Another thing I wonder about, am I OK with needing a strong community near my place of residence? There may be times in my life where I may find myself in a situation like this one.

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Church on Dauphine Street

A story of a New Orleans Catholic church, Blessed Seelos Catholic Church, will air tomorrow night on PBS (that’s Channel 12, WYES, if you live in New Orleans) at 10:30 p.m. CST. I’m not sure if this is a universal time, so check your TV listings.

It is a story about the rebuilding of this church after Katrina and the trilingual community in tow – English-speaking, signing (i.e. deaf) and Spanish-speaking. There is a common theory here that a lot more Hispanics have come here since the hurricane, mostly because of the job opportunities in construction. Seelos Catholic Church holds three masses: the English-speaking one on Saturday nights, then the English and ASL one on Sunday morning and finally the one in Spanish at around noon on Sundays.

There’s a little more to this story than what was on a Web site that gave some details on this show: The Web site says the church is in the 9th Ward, I’m pretty sure that area is Bywater, not the 9th. It’s right next to the 9th though. You can tell because there’s a canal that separates the two.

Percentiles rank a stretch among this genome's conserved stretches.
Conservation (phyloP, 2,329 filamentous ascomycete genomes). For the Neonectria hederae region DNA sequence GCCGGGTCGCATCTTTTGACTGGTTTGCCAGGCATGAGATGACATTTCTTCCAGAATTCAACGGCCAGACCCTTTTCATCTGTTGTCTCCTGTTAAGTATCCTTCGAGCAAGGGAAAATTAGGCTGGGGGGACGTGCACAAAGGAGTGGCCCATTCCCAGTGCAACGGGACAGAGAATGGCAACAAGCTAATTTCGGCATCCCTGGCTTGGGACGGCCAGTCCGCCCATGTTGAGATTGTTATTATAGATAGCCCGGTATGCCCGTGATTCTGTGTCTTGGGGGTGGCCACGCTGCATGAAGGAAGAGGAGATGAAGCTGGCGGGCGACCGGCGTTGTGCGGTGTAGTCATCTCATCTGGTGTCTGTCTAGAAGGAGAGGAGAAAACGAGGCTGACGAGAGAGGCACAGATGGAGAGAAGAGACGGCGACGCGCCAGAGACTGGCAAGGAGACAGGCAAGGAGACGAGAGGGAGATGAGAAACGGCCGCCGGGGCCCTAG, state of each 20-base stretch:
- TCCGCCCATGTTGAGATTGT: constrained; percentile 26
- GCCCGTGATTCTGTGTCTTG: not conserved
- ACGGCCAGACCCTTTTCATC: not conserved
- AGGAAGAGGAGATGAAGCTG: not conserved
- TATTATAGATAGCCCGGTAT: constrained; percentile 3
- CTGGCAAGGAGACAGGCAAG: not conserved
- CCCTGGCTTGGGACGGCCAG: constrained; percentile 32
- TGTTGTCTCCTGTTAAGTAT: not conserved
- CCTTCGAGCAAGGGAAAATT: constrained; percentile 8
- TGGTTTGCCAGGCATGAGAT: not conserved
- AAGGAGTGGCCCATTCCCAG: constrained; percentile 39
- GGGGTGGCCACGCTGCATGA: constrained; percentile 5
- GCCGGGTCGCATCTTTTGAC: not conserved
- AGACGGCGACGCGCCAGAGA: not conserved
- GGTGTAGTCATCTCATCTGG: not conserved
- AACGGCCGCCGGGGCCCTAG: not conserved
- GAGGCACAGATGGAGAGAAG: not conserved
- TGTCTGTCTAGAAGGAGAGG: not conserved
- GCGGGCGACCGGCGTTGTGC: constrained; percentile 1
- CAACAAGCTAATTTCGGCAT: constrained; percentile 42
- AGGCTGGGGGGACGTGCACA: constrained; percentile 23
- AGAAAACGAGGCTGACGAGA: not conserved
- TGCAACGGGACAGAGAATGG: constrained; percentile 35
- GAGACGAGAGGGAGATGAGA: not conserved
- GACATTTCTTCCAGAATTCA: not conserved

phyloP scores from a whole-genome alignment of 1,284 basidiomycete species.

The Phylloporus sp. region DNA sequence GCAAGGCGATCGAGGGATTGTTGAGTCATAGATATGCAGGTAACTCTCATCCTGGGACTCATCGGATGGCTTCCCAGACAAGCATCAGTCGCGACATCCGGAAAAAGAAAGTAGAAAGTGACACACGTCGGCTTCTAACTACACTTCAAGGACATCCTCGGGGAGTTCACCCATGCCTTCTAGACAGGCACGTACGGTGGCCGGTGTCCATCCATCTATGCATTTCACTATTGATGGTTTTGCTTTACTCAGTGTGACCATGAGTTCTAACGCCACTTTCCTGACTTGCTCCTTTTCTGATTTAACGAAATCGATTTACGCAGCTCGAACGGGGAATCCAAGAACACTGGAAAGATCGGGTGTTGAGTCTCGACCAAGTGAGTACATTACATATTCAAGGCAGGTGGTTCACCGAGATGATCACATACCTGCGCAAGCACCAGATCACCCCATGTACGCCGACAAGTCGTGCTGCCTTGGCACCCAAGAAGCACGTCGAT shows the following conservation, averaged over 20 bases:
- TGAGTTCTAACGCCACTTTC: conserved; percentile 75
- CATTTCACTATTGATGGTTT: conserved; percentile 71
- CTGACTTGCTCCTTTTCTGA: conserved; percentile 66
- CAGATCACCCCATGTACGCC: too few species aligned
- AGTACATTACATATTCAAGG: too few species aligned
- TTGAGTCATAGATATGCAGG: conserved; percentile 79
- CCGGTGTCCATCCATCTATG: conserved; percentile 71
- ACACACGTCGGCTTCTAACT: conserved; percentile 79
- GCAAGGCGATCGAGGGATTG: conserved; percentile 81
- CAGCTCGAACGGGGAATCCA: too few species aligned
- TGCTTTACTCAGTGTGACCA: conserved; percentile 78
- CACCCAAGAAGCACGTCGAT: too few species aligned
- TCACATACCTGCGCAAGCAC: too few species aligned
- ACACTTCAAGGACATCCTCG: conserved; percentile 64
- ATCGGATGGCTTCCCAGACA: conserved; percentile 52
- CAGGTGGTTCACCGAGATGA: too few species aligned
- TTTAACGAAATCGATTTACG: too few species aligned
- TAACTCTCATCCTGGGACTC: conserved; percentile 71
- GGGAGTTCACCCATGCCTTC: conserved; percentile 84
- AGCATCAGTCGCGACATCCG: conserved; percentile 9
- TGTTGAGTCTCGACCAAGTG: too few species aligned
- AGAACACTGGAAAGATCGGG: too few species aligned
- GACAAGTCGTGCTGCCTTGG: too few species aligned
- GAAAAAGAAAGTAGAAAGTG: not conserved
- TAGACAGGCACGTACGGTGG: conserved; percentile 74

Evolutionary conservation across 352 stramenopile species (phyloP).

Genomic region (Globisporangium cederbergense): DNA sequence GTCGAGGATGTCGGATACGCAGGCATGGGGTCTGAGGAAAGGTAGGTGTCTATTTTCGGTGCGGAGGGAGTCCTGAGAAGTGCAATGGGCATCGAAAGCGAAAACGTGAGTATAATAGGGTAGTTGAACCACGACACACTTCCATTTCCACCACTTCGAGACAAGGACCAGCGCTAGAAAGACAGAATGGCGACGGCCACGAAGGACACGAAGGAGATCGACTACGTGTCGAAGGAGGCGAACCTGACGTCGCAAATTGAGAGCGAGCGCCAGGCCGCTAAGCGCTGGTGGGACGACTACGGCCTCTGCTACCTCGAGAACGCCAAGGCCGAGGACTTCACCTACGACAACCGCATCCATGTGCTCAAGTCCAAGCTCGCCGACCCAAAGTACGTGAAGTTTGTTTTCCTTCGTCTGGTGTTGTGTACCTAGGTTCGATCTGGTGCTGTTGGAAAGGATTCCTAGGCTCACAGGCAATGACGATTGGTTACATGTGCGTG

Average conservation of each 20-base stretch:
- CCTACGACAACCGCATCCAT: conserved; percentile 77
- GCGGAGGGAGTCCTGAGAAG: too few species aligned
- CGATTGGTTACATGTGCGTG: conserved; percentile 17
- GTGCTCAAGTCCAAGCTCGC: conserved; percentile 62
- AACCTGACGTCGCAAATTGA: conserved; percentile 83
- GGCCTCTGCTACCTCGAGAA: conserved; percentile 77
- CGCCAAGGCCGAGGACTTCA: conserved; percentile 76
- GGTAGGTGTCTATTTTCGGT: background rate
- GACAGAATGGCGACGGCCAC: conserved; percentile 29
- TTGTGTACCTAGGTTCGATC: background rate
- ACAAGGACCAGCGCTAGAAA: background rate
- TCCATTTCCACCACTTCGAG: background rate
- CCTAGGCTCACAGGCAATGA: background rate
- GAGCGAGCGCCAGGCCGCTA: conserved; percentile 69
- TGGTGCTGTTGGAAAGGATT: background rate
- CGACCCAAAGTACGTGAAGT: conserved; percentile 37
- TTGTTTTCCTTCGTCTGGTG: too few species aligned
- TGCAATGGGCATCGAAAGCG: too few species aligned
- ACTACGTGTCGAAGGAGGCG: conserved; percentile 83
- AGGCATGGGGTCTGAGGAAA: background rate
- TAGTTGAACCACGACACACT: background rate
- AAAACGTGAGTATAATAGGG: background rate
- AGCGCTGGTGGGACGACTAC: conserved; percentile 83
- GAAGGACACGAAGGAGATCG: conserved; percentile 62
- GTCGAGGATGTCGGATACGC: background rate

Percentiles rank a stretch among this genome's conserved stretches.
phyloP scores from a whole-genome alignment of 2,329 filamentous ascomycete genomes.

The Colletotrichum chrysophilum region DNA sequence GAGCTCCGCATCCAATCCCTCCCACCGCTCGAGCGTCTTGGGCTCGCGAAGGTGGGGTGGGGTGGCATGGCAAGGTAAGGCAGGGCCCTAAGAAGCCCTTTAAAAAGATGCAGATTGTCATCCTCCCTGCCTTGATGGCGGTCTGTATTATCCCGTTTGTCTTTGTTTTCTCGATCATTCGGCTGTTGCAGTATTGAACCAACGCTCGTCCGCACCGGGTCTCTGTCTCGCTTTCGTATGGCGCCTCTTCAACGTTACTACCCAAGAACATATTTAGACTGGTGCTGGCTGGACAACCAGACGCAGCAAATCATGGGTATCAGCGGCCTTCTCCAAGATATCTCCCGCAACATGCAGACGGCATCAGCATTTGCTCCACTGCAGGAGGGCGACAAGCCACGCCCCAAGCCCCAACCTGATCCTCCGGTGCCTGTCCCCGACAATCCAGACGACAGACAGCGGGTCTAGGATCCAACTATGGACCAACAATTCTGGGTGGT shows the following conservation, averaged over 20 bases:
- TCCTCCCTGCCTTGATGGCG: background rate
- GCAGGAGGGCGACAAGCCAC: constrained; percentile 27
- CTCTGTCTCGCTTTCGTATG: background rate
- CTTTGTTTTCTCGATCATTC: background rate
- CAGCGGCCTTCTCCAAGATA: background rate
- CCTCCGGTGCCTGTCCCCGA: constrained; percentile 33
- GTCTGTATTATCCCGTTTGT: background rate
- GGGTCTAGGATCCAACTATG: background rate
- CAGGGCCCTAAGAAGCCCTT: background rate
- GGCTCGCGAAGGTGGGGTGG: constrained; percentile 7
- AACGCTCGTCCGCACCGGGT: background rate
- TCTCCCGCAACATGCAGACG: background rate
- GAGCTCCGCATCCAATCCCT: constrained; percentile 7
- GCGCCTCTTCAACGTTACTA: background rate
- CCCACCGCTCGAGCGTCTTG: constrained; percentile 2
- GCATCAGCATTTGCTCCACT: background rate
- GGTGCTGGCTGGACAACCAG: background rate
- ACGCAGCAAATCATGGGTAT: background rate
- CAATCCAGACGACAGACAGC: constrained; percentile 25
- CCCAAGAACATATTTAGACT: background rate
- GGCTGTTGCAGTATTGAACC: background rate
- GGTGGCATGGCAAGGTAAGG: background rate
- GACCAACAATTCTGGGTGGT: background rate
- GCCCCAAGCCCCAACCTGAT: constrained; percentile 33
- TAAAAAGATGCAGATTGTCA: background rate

This church wasn’t always called Blessed Seelos Catholic Church. Just before the hurricane, it caught on fire. Then the hurricane pulled the roof off. Because the altar was destroyed in the fire, they were able to rename it. But other than that, I think the stained glass windows were pretty much left intact by the two disasters. It opened for services December of last year.

I hope you get a chance to watch it!

Louisiana School for the Deaf Homecoming & Jambalaya Giveaway

I woke up at 7 a.m. yesterday (ugh!) and drove to Baton Rouge for LSD’s homecoming. I have never been to LSD before or any of the other places I was going that day; this was all a new experience for me. There were several activities going on that day. The day started off with Louisiana Association of the Deaf’s workshop at the LSD student center. So I headed down there. It wasn’t too hard to find, LSD is directly behind the LSU campus (in fact we could see the LSU stadium from LSD’s stadium – that was interesting because there was a huge LSU game going on at the same time). I bet most LSU students have no clue that it’s over there. Anyways, the first thing I saw as I drove onto campus was huge letters in a small man-made hill: LSD. I’ll tell you right now, I do not like that acronym; when I complained, someone asked me “Why? Do you do LSD?” No, was my reply. “Then it’s not a big deal.” It didn’t seem like something dwelled on by the deaf community there, but it’s not good from a public relations stand point. The guy has a good point though; they aren’t going to get away from that acronym, not when every deaf school in the country follows the same acronym rules. So I’m trying to accept that it is here to stay whether I like it or not.